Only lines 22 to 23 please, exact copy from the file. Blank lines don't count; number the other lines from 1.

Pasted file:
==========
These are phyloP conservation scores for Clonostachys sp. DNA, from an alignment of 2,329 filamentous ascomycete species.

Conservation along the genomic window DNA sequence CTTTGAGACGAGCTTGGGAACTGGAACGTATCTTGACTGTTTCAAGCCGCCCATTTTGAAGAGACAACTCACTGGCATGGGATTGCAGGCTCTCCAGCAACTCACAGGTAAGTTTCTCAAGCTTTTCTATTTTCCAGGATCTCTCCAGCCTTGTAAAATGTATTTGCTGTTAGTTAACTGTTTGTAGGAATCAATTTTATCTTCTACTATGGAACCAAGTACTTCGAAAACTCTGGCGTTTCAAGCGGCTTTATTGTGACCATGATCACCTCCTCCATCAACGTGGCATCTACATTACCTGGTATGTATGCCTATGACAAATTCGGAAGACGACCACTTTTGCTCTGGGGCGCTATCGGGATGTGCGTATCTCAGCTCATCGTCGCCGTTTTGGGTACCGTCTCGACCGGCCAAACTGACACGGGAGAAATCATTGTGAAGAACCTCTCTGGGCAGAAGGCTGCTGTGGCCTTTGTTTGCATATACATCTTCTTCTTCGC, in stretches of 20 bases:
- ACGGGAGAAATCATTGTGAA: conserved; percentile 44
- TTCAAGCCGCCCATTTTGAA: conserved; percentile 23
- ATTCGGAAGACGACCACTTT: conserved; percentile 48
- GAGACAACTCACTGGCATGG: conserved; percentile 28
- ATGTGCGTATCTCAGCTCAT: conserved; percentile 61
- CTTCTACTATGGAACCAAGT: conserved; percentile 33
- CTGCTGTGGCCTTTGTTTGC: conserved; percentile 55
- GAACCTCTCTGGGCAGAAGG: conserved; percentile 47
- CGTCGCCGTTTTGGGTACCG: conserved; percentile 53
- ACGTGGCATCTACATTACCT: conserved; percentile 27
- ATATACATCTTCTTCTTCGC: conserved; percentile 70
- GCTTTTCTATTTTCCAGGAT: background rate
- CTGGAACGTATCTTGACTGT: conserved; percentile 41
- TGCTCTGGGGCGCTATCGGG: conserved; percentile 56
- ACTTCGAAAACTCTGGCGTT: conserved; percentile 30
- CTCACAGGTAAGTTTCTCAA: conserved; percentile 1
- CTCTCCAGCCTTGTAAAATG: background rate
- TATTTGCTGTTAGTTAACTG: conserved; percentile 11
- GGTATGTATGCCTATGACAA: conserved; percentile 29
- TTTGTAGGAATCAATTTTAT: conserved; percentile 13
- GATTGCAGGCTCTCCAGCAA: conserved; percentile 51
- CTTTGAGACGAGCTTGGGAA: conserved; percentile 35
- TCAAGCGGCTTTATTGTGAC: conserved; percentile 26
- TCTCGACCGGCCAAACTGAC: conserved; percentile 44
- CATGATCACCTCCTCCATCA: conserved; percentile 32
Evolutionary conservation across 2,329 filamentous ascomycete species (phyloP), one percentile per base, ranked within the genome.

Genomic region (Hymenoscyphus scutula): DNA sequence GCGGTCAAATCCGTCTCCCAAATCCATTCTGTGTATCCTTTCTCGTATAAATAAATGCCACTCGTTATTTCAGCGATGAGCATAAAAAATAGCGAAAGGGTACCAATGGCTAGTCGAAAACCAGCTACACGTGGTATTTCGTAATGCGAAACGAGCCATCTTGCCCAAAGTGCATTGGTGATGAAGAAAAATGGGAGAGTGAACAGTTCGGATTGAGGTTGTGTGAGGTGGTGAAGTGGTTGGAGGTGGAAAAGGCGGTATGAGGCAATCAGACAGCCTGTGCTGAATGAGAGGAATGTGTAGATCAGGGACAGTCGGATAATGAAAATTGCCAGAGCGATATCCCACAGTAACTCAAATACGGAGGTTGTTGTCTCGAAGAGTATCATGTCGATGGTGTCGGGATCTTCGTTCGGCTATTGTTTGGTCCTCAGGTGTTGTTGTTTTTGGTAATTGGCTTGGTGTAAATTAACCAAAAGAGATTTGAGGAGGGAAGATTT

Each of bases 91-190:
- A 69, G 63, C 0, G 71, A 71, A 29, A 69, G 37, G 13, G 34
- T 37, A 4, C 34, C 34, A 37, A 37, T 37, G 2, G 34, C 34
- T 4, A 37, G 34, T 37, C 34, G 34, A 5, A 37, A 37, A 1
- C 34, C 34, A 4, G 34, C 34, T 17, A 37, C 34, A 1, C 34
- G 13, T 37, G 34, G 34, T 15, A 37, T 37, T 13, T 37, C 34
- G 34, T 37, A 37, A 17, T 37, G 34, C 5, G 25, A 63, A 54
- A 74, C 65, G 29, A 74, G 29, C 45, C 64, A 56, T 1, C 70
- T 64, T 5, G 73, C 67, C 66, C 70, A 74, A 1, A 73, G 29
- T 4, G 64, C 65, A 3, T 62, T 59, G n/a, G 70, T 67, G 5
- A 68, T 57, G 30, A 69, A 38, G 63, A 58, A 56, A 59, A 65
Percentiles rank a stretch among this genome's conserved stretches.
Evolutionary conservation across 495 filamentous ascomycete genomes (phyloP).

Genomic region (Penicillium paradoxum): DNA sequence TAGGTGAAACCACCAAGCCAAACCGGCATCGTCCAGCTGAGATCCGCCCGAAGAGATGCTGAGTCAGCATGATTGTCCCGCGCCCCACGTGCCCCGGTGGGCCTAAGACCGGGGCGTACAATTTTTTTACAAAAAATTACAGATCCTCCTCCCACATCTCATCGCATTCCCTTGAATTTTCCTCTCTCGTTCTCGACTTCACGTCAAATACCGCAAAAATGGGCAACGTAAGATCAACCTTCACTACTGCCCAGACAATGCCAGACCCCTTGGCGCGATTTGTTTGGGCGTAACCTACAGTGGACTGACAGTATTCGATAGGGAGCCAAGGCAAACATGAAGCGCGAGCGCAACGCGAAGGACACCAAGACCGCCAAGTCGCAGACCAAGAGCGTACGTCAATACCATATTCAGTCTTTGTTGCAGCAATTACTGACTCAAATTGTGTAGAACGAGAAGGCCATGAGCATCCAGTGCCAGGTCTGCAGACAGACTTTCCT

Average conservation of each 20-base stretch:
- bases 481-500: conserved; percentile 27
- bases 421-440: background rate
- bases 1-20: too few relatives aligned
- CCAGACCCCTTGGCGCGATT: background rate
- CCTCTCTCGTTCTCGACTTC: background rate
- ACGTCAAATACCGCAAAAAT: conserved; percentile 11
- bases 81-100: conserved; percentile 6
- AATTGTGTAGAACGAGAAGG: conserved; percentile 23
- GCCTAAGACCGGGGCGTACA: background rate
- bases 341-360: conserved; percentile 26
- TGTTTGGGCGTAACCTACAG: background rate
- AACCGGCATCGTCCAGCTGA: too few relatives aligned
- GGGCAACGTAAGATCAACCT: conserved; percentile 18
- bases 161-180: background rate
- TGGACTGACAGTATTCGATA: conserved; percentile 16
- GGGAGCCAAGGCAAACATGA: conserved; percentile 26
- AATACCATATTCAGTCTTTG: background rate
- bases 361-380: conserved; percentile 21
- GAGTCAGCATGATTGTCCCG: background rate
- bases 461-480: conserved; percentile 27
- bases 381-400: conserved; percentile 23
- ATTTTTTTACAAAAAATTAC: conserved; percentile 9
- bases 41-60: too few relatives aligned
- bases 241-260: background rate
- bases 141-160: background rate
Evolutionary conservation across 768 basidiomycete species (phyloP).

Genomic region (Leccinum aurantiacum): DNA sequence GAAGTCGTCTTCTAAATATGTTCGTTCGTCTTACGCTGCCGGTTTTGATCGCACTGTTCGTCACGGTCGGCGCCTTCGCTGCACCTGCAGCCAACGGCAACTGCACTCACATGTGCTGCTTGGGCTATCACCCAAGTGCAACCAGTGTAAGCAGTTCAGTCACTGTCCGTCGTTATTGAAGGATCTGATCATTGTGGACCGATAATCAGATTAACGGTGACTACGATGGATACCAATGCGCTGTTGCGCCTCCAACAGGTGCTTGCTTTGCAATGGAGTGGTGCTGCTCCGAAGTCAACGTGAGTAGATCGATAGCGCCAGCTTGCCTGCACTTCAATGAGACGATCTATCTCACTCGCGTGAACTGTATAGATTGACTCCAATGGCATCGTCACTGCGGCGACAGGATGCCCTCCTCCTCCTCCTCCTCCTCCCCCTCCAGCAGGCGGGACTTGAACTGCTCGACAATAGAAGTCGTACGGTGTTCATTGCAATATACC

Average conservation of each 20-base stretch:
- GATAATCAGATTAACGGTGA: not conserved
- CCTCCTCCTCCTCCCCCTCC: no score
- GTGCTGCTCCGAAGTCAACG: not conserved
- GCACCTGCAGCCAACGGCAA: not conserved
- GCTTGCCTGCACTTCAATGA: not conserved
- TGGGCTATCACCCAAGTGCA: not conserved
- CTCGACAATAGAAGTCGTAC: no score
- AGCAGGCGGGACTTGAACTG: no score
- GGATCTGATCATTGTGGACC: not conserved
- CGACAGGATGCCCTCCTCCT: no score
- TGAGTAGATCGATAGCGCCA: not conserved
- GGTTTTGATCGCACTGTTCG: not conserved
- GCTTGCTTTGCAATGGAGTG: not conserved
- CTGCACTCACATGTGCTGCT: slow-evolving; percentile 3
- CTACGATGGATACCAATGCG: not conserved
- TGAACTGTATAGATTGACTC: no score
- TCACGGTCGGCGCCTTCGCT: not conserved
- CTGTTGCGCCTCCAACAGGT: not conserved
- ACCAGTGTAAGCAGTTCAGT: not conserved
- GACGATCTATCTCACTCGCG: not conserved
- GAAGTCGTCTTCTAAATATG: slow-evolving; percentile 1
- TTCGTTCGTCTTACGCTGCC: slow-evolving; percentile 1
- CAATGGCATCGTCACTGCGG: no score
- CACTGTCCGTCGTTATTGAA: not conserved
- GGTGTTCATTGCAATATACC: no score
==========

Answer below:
- TTTGTAGGAATCAATTTTAT: conserved; percentile 13
- GATTGCAGGCTCTCCAGCAA: conserved; percentile 51